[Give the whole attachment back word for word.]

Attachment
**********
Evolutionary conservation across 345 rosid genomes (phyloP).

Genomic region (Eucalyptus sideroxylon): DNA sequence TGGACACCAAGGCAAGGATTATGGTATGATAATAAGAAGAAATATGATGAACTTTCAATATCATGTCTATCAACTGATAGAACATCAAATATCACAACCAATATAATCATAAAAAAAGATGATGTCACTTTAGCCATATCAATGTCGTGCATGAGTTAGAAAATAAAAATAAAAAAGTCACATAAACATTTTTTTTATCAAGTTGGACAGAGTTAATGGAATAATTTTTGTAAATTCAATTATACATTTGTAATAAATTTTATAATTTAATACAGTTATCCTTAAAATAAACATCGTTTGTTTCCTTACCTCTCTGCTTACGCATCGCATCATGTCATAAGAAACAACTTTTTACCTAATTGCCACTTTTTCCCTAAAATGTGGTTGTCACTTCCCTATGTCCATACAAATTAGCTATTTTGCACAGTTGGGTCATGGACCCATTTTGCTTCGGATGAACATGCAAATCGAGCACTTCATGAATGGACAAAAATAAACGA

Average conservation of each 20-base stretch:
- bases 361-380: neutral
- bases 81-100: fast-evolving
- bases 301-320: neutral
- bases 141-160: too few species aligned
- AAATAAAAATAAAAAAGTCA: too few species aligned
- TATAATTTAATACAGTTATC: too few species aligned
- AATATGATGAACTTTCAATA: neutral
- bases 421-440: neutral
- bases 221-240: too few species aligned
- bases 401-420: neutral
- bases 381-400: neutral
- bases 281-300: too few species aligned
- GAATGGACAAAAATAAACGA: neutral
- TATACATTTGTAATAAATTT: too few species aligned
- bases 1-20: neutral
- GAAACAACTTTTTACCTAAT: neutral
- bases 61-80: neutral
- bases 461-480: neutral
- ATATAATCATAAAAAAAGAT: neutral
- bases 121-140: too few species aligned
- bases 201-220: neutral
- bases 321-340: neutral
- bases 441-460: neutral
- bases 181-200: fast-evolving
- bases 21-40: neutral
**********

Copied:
Evolutionary conservation across 345 rosid genomes (phyloP).

Genomic region (Eucalyptus sideroxylon): DNA sequence TGGACACCAAGGCAAGGATTATGGTATGATAATAAGAAGAAATATGATGAACTTTCAATATCATGTCTATCAACTGATAGAACATCAAATATCACAACCAATATAATCATAAAAAAAGATGATGTCACTTTAGCCATATCAATGTCGTGCATGAGTTAGAAAATAAAAATAAAAAAGTCACATAAACATTTTTTTTATCAAGTTGGACAGAGTTAATGGAATAATTTTTGTAAATTCAATTATACATTTGTAATAAATTTTATAATTTAATACAGTTATCCTTAAAATAAACATCGTTTGTTTCCTTACCTCTCTGCTTACGCATCGCATCATGTCATAAGAAACAACTTTTTACCTAATTGCCACTTTTTCCCTAAAATGTGGTTGTCACTTCCCTATGTCCATACAAATTAGCTATTTTGCACAGTTGGGTCATGGACCCATTTTGCTTCGGATGAACATGCAAATCGAGCACTTCATGAATGGACAAAAATAAACGA

Average conservation of each 20-base stretch:
- bases 361-380: neutral
- bases 81-100: fast-evolving
- bases 301-320: neutral
- bases 141-160: too few species aligned
- AAATAAAAATAAAAAAGTCA: too few species aligned
- TATAATTTAATACAGTTATC: too few species aligned
- AATATGATGAACTTTCAATA: neutral
- bases 421-440: neutral
- bases 221-240: too few species aligned
- bases 401-420: neutral
- bases 381-400: neutral
- bases 281-300: too few species aligned
- GAATGGACAAAAATAAACGA: neutral
- TATACATTTGTAATAAATTT: too few species aligned
- bases 1-20: neutral
- GAAACAACTTTTTACCTAAT: neutral
- bases 61-80: neutral
- bases 461-480: neutral
- ATATAATCATAAAAAAAGAT: neutral
- bases 121-140: too few species aligned
- bases 201-220: neutral
- bases 321-340: neutral
- bases 441-460: neutral
- bases 181-200: fast-evolving
- bases 21-40: neutral